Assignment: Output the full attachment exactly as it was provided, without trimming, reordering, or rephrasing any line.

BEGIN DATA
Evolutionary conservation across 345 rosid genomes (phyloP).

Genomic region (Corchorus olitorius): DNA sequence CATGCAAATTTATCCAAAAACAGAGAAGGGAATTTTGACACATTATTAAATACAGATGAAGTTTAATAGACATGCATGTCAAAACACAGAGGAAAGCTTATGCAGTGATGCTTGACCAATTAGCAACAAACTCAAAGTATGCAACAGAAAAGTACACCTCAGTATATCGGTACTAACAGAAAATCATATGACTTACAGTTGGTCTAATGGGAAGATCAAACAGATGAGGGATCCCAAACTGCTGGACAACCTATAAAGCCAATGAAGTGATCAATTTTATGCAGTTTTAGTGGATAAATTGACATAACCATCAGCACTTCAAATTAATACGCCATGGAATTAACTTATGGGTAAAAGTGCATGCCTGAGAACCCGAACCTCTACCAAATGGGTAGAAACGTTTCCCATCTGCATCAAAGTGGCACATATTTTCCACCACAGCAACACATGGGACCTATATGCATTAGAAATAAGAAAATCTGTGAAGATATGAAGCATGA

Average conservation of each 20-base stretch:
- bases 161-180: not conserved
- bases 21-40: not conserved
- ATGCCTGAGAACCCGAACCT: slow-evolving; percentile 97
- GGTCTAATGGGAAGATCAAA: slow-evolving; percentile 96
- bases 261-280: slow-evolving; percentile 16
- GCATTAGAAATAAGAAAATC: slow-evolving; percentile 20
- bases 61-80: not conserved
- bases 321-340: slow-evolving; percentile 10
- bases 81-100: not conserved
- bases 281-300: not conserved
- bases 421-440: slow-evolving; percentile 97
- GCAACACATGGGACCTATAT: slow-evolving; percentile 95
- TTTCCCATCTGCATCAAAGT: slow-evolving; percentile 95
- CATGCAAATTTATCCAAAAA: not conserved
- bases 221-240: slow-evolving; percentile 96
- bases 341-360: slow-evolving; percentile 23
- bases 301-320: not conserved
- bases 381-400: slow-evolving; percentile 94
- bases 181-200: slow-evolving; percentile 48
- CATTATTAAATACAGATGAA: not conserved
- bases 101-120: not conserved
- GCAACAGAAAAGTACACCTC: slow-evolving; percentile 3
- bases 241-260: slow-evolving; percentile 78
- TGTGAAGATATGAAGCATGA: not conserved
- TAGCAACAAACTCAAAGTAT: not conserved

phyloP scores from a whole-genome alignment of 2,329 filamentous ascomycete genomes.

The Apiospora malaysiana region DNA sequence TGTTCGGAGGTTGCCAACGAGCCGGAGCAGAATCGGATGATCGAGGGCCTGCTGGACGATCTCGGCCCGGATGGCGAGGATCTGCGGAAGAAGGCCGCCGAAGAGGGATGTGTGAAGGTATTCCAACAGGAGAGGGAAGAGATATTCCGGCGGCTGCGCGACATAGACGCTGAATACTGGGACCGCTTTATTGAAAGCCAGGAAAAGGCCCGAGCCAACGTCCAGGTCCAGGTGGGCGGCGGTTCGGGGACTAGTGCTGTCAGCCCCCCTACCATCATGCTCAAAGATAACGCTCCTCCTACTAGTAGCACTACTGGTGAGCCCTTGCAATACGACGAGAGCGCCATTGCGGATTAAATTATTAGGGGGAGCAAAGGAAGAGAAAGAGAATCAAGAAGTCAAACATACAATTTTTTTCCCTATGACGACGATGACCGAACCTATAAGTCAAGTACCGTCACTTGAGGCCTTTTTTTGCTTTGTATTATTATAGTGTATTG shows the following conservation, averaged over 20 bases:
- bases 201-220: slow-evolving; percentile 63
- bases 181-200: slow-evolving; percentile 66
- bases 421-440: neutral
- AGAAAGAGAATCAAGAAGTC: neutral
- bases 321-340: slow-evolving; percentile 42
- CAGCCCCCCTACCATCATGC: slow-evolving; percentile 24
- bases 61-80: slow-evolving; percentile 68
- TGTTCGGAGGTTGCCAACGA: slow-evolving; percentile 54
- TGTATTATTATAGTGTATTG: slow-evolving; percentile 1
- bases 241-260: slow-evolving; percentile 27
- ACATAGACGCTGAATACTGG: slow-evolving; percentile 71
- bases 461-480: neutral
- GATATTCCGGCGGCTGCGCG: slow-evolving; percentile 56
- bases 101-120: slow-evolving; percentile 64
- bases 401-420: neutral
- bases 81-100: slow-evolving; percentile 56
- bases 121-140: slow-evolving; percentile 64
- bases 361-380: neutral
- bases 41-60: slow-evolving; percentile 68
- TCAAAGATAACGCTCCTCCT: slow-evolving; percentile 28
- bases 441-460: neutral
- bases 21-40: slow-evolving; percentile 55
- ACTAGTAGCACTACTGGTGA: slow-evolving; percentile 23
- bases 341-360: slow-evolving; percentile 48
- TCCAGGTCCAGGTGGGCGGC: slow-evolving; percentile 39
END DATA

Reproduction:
Evolutionary conservation across 345 rosid genomes (phyloP).

Genomic region (Corchorus olitorius): DNA sequence CATGCAAATTTATCCAAAAACAGAGAAGGGAATTTTGACACATTATTAAATACAGATGAAGTTTAATAGACATGCATGTCAAAACACAGAGGAAAGCTTATGCAGTGATGCTTGACCAATTAGCAACAAACTCAAAGTATGCAACAGAAAAGTACACCTCAGTATATCGGTACTAACAGAAAATCATATGACTTACAGTTGGTCTAATGGGAAGATCAAACAGATGAGGGATCCCAAACTGCTGGACAACCTATAAAGCCAATGAAGTGATCAATTTTATGCAGTTTTAGTGGATAAATTGACATAACCATCAGCACTTCAAATTAATACGCCATGGAATTAACTTATGGGTAAAAGTGCATGCCTGAGAACCCGAACCTCTACCAAATGGGTAGAAACGTTTCCCATCTGCATCAAAGTGGCACATATTTTCCACCACAGCAACACATGGGACCTATATGCATTAGAAATAAGAAAATCTGTGAAGATATGAAGCATGA

Average conservation of each 20-base stretch:
- bases 161-180: not conserved
- bases 21-40: not conserved
- ATGCCTGAGAACCCGAACCT: slow-evolving; percentile 97
- GGTCTAATGGGAAGATCAAA: slow-evolving; percentile 96
- bases 261-280: slow-evolving; percentile 16
- GCATTAGAAATAAGAAAATC: slow-evolving; percentile 20
- bases 61-80: not conserved
- bases 321-340: slow-evolving; percentile 10
- bases 81-100: not conserved
- bases 281-300: not conserved
- bases 421-440: slow-evolving; percentile 97
- GCAACACATGGGACCTATAT: slow-evolving; percentile 95
- TTTCCCATCTGCATCAAAGT: slow-evolving; percentile 95
- CATGCAAATTTATCCAAAAA: not conserved
- bases 221-240: slow-evolving; percentile 96
- bases 341-360: slow-evolving; percentile 23
- bases 301-320: not conserved
- bases 381-400: slow-evolving; percentile 94
- bases 181-200: slow-evolving; percentile 48
- CATTATTAAATACAGATGAA: not conserved
- bases 101-120: not conserved
- GCAACAGAAAAGTACACCTC: slow-evolving; percentile 3
- bases 241-260: slow-evolving; percentile 78
- TGTGAAGATATGAAGCATGA: not conserved
- TAGCAACAAACTCAAAGTAT: not conserved

phyloP scores from a whole-genome alignment of 2,329 filamentous ascomycete genomes.

The Apiospora malaysiana region DNA sequence TGTTCGGAGGTTGCCAACGAGCCGGAGCAGAATCGGATGATCGAGGGCCTGCTGGACGATCTCGGCCCGGATGGCGAGGATCTGCGGAAGAAGGCCGCCGAAGAGGGATGTGTGAAGGTATTCCAACAGGAGAGGGAAGAGATATTCCGGCGGCTGCGCGACATAGACGCTGAATACTGGGACCGCTTTATTGAAAGCCAGGAAAAGGCCCGAGCCAACGTCCAGGTCCAGGTGGGCGGCGGTTCGGGGACTAGTGCTGTCAGCCCCCCTACCATCATGCTCAAAGATAACGCTCCTCCTACTAGTAGCACTACTGGTGAGCCCTTGCAATACGACGAGAGCGCCATTGCGGATTAAATTATTAGGGGGAGCAAAGGAAGAGAAAGAGAATCAAGAAGTCAAACATACAATTTTTTTCCCTATGACGACGATGACCGAACCTATAAGTCAAGTACCGTCACTTGAGGCCTTTTTTTGCTTTGTATTATTATAGTGTATTG shows the following conservation, averaged over 20 bases:
- bases 201-220: slow-evolving; percentile 63
- bases 181-200: slow-evolving; percentile 66
- bases 421-440: neutral
- AGAAAGAGAATCAAGAAGTC: neutral
- bases 321-340: slow-evolving; percentile 42
- CAGCCCCCCTACCATCATGC: slow-evolving; percentile 24
- bases 61-80: slow-evolving; percentile 68
- TGTTCGGAGGTTGCCAACGA: slow-evolving; percentile 54
- TGTATTATTATAGTGTATTG: slow-evolving; percentile 1
- bases 241-260: slow-evolving; percentile 27
- ACATAGACGCTGAATACTGG: slow-evolving; percentile 71
- bases 461-480: neutral
- GATATTCCGGCGGCTGCGCG: slow-evolving; percentile 56
- bases 101-120: slow-evolving; percentile 64
- bases 401-420: neutral
- bases 81-100: slow-evolving; percentile 56
- bases 121-140: slow-evolving; percentile 64
- bases 361-380: neutral
- bases 41-60: slow-evolving; percentile 68
- TCAAAGATAACGCTCCTCCT: slow-evolving; percentile 28
- bases 441-460: neutral
- bases 21-40: slow-evolving; percentile 55
- ACTAGTAGCACTACTGGTGA: slow-evolving; percentile 23
- bases 341-360: slow-evolving; percentile 48
- TCCAGGTCCAGGTGGGCGGC: slow-evolving; percentile 39